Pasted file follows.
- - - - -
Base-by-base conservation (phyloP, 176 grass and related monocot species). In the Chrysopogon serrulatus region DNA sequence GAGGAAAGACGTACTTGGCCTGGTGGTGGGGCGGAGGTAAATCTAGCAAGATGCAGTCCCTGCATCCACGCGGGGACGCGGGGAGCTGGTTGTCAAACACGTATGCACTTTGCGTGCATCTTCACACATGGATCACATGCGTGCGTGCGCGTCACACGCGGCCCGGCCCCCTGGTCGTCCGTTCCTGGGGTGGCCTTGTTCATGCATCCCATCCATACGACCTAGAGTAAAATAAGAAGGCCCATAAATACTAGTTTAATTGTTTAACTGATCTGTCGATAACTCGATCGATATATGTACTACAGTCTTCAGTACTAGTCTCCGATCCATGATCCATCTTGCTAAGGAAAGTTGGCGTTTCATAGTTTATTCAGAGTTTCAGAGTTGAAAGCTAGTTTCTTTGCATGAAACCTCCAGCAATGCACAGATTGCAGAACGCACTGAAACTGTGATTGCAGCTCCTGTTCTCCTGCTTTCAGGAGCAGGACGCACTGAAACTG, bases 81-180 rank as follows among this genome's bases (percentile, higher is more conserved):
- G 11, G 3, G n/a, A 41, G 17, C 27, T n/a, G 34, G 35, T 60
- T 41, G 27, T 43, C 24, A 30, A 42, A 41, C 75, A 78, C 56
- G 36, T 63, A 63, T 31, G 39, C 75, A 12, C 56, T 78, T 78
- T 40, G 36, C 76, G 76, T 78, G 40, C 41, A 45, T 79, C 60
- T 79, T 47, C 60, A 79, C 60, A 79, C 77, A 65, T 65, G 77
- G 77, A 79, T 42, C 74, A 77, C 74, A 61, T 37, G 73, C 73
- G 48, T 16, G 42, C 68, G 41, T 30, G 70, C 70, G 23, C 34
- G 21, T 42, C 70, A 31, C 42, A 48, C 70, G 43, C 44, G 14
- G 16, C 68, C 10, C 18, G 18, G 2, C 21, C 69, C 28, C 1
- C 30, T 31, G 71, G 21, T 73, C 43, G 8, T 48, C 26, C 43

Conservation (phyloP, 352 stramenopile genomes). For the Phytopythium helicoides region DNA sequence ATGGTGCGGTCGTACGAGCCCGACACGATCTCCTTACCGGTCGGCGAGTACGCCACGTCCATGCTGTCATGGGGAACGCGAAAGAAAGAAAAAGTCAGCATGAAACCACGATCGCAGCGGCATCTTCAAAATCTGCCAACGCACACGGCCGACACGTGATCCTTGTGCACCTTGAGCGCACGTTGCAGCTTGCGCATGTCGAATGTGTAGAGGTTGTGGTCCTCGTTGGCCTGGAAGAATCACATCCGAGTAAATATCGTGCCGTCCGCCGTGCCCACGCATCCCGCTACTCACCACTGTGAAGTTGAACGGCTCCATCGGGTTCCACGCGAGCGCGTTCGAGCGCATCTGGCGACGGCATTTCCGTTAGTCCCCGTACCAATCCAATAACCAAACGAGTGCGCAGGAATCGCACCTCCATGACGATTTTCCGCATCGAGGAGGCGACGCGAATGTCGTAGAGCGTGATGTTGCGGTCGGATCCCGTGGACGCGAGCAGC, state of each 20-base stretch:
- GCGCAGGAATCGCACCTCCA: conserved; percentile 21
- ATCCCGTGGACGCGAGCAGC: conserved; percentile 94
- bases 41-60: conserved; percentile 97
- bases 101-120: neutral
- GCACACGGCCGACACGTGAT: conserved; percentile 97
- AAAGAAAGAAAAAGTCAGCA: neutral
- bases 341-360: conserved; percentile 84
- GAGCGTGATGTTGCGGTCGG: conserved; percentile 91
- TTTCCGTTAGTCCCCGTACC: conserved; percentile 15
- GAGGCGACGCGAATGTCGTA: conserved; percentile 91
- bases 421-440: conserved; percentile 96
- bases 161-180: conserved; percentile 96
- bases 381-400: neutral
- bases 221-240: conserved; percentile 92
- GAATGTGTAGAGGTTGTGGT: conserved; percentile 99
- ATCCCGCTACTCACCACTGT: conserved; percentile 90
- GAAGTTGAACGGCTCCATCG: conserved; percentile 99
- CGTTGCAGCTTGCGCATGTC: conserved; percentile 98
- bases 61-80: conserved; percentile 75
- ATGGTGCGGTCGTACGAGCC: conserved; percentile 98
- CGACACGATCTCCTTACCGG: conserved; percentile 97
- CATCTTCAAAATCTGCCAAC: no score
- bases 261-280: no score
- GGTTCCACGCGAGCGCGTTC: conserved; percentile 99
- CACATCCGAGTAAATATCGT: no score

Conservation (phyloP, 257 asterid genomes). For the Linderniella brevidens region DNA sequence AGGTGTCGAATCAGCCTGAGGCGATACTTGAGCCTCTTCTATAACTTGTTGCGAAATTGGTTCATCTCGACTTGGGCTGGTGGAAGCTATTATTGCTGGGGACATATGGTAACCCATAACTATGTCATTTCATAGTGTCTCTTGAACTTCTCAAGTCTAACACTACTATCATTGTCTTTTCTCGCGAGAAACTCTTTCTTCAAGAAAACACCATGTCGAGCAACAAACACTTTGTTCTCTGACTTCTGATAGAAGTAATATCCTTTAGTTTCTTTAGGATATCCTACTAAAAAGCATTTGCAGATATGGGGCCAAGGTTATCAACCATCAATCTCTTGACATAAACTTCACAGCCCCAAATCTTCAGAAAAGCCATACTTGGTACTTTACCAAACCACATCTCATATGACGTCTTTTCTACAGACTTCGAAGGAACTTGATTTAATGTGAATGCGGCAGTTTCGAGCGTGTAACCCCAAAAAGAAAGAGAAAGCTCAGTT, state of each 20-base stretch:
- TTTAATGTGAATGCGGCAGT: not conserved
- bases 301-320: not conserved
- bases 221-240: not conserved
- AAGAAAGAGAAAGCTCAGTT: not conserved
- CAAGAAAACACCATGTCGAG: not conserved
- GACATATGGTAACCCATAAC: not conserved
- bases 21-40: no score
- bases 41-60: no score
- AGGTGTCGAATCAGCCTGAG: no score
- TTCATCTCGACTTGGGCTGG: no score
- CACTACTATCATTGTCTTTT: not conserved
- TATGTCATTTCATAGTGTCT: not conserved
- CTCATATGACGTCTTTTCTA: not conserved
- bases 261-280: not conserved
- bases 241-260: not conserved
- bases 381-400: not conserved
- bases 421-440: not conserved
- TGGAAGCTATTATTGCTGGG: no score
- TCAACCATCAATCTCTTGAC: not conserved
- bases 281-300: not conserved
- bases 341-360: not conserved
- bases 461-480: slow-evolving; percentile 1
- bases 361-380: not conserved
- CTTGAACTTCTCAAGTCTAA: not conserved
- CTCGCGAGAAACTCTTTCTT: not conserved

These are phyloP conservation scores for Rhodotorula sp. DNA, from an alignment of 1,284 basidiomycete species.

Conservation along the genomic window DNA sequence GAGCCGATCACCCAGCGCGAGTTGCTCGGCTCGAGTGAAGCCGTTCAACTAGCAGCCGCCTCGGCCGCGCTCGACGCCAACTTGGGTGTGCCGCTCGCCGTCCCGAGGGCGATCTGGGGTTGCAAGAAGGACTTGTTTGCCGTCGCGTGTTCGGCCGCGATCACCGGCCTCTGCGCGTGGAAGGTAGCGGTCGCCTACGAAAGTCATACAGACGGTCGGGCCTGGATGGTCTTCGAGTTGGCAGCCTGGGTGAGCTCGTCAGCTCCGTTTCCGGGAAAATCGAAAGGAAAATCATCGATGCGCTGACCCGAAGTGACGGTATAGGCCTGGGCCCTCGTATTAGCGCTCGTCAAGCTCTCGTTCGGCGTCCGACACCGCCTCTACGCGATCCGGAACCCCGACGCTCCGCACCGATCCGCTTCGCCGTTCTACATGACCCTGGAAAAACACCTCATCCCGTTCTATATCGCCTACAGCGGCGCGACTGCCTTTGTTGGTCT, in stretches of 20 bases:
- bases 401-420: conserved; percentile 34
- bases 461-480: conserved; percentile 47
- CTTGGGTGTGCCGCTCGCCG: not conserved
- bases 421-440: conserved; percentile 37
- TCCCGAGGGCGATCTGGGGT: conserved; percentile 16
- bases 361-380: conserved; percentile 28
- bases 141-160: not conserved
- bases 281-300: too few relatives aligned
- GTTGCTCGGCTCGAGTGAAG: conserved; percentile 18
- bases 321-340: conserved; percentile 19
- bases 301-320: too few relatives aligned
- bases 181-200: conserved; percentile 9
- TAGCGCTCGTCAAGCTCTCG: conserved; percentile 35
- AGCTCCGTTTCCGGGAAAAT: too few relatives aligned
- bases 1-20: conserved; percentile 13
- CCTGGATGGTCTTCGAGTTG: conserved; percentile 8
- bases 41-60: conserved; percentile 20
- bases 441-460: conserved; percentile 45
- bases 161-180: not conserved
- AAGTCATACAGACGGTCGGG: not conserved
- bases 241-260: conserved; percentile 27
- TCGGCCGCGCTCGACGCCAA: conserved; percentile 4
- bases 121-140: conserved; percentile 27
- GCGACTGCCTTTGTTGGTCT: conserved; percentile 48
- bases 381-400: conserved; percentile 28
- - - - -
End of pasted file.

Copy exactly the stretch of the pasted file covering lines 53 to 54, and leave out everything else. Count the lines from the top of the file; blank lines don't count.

- bases 241-260: not conserved
- bases 381-400: not conserved